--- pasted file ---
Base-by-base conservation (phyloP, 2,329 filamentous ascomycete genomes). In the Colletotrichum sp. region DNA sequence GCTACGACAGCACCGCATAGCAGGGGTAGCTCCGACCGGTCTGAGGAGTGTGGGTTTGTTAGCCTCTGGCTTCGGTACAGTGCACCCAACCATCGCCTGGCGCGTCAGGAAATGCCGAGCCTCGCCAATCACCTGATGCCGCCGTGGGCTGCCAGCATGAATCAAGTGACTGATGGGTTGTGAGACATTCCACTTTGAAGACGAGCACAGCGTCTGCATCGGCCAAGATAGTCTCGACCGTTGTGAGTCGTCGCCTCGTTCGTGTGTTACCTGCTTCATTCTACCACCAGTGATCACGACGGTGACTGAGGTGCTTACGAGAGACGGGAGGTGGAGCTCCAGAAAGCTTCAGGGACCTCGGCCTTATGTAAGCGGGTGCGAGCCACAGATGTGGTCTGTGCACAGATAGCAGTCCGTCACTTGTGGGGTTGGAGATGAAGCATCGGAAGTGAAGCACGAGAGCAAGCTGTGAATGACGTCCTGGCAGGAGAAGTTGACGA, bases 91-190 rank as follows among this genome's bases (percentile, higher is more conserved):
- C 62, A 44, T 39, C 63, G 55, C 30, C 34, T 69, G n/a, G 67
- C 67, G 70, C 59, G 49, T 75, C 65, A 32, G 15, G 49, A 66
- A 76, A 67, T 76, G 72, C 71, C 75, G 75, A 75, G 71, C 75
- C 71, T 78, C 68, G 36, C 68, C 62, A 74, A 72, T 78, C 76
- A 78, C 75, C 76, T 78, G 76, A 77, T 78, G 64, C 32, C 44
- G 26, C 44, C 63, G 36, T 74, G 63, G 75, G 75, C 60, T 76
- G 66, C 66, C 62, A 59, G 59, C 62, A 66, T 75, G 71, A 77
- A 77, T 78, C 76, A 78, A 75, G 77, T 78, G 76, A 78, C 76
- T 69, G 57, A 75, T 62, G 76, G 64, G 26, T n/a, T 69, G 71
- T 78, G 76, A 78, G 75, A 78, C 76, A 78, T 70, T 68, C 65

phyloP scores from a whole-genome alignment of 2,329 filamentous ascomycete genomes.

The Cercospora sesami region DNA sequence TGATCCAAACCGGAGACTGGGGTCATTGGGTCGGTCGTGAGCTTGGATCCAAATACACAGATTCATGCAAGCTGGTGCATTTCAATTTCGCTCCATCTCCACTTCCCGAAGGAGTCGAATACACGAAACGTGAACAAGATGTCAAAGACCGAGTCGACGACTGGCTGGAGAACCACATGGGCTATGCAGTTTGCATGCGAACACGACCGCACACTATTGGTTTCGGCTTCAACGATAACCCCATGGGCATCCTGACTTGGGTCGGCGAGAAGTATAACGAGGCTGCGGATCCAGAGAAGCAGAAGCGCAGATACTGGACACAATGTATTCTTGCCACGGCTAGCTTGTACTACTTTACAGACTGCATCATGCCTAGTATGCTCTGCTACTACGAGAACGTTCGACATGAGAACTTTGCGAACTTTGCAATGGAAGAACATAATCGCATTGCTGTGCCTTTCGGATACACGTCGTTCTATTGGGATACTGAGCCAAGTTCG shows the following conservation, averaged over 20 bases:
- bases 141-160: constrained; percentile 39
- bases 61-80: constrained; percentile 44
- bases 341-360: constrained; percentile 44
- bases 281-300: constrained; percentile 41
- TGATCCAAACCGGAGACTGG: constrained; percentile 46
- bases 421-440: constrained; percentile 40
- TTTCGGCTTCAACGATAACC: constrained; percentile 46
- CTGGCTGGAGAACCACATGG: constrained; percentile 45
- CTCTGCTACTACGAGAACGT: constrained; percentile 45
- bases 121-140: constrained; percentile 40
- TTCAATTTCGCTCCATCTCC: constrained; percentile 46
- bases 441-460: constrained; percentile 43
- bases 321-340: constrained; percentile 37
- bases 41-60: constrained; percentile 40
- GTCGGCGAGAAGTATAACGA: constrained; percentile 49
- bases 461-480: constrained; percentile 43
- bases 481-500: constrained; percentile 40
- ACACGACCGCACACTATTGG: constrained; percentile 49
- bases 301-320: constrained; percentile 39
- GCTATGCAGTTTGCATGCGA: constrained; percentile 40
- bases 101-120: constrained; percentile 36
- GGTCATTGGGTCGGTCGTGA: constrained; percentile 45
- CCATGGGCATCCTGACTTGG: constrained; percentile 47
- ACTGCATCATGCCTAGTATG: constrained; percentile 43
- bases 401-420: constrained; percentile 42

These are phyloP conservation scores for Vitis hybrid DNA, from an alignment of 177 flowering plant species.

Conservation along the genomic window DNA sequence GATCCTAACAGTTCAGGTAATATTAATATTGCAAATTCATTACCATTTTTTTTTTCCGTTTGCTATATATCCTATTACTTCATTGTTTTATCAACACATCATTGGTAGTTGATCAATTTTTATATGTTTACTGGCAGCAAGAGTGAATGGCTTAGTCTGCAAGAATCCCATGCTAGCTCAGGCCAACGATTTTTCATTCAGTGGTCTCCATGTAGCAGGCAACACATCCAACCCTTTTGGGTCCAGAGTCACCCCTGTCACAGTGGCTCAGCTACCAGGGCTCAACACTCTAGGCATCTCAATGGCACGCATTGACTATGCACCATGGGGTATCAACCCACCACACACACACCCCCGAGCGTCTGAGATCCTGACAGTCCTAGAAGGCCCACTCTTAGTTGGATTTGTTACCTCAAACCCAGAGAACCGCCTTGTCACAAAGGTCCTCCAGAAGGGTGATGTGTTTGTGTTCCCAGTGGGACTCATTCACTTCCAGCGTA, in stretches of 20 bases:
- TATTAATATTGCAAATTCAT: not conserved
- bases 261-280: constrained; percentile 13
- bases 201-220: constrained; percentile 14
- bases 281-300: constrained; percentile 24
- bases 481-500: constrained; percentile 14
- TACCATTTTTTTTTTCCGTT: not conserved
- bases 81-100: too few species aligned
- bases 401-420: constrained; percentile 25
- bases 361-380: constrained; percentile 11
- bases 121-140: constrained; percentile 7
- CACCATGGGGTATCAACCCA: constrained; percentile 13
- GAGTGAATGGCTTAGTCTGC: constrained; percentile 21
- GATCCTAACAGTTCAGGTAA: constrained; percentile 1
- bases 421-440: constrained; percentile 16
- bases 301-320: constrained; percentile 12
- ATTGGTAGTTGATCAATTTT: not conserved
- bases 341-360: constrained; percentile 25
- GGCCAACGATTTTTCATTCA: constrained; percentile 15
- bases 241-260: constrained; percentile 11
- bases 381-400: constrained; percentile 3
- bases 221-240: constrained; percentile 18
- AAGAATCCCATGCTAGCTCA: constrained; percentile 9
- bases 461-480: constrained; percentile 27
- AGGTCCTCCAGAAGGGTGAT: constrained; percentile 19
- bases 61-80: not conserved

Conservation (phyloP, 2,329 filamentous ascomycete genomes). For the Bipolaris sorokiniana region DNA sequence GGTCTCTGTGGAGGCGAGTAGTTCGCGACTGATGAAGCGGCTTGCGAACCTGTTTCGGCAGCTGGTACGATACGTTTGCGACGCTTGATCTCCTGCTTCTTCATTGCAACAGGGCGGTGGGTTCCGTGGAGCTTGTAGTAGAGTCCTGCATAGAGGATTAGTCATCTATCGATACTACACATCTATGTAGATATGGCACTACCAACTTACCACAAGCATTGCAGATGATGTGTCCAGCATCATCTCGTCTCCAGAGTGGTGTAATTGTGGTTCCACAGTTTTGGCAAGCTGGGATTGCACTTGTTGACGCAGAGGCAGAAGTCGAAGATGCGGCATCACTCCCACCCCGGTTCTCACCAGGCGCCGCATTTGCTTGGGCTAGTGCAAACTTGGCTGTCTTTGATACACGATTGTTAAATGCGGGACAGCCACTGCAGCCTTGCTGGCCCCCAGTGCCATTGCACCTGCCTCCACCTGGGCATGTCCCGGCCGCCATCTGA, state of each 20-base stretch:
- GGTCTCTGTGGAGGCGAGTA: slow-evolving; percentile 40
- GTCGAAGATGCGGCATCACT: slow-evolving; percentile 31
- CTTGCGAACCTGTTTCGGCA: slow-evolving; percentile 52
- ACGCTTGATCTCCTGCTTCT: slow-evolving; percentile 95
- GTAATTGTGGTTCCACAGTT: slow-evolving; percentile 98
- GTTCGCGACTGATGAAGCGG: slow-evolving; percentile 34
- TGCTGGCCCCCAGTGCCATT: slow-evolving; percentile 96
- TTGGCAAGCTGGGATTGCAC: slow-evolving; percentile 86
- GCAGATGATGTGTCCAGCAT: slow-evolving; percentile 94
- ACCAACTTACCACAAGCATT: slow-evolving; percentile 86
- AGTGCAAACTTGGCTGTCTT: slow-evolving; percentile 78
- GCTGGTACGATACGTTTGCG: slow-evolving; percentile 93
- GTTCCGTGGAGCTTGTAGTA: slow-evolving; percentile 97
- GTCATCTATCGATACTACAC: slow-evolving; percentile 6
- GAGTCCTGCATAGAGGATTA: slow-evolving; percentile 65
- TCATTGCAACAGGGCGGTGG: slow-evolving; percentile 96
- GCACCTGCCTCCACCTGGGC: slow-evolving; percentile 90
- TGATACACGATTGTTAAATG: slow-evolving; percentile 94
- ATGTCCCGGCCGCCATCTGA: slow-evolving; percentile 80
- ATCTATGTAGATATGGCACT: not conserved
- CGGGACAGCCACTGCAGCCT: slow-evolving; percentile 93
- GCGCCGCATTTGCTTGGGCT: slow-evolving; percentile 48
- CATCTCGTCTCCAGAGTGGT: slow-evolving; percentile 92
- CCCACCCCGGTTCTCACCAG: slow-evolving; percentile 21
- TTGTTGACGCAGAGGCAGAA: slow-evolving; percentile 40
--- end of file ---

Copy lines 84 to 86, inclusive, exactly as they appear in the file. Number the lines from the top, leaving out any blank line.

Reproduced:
- TGATACACGATTGTTAAATG: slow-evolving; percentile 94
- ATGTCCCGGCCGCCATCTGA: slow-evolving; percentile 80
- ATCTATGTAGATATGGCACT: not conserved